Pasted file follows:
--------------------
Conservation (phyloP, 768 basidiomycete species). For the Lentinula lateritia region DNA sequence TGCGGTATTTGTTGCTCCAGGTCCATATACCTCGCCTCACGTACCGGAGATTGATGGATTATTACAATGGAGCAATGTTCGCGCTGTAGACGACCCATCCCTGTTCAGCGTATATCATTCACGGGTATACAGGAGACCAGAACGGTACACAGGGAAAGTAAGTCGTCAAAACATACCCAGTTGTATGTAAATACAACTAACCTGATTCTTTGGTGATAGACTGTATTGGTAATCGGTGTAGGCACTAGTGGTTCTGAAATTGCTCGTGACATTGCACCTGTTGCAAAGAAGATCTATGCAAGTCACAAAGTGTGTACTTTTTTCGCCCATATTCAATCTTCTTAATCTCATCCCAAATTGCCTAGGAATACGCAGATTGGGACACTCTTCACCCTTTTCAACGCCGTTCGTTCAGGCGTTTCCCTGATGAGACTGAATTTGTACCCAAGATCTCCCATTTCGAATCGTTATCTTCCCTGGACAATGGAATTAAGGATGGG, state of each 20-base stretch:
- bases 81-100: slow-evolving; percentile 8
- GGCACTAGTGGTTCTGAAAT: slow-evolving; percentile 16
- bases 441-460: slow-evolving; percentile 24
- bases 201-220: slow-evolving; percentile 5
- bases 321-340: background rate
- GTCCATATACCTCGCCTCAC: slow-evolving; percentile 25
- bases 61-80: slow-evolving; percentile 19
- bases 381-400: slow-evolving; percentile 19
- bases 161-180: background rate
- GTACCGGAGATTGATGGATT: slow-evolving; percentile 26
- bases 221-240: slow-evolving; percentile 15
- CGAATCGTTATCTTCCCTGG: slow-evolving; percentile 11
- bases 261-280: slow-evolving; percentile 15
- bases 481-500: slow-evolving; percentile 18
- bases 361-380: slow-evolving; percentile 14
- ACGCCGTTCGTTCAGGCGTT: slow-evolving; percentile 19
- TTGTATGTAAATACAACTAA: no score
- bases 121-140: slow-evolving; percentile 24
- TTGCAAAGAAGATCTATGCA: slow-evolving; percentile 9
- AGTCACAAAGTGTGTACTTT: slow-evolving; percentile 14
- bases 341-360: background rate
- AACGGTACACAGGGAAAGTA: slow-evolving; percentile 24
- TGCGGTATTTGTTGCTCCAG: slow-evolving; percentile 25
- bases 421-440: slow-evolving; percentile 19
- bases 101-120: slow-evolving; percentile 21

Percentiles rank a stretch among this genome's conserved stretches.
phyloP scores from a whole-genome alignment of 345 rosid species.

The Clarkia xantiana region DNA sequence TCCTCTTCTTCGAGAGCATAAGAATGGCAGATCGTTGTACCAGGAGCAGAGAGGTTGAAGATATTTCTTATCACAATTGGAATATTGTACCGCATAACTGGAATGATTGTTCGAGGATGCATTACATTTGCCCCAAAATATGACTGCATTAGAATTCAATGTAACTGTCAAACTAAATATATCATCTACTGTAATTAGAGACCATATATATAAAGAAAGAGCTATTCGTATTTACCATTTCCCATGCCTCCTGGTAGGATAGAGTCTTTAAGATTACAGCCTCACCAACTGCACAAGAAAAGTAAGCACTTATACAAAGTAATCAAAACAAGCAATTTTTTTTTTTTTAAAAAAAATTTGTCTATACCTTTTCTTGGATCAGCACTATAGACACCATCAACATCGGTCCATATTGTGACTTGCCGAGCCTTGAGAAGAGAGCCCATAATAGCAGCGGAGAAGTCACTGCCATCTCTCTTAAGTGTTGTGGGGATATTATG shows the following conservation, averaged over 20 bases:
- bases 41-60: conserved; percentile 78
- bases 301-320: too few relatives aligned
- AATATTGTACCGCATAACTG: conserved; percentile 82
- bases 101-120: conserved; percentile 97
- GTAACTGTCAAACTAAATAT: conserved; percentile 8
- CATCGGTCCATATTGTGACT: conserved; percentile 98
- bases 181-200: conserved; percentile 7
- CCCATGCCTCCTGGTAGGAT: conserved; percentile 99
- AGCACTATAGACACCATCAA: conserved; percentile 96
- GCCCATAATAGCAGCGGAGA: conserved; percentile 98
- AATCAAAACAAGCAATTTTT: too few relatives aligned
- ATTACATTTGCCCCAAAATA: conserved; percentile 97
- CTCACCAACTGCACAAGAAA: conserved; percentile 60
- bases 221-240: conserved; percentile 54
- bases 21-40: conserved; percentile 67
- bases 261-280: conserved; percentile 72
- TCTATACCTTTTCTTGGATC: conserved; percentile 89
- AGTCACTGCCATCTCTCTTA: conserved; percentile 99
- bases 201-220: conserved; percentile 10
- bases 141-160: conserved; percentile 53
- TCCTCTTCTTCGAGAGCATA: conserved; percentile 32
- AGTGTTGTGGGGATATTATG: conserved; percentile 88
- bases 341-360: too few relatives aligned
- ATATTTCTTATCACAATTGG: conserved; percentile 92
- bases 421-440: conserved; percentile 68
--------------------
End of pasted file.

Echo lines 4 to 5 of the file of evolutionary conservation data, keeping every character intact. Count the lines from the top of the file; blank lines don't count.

- bases 441-460: slow-evolving; percentile 24
- bases 201-220: slow-evolving; percentile 5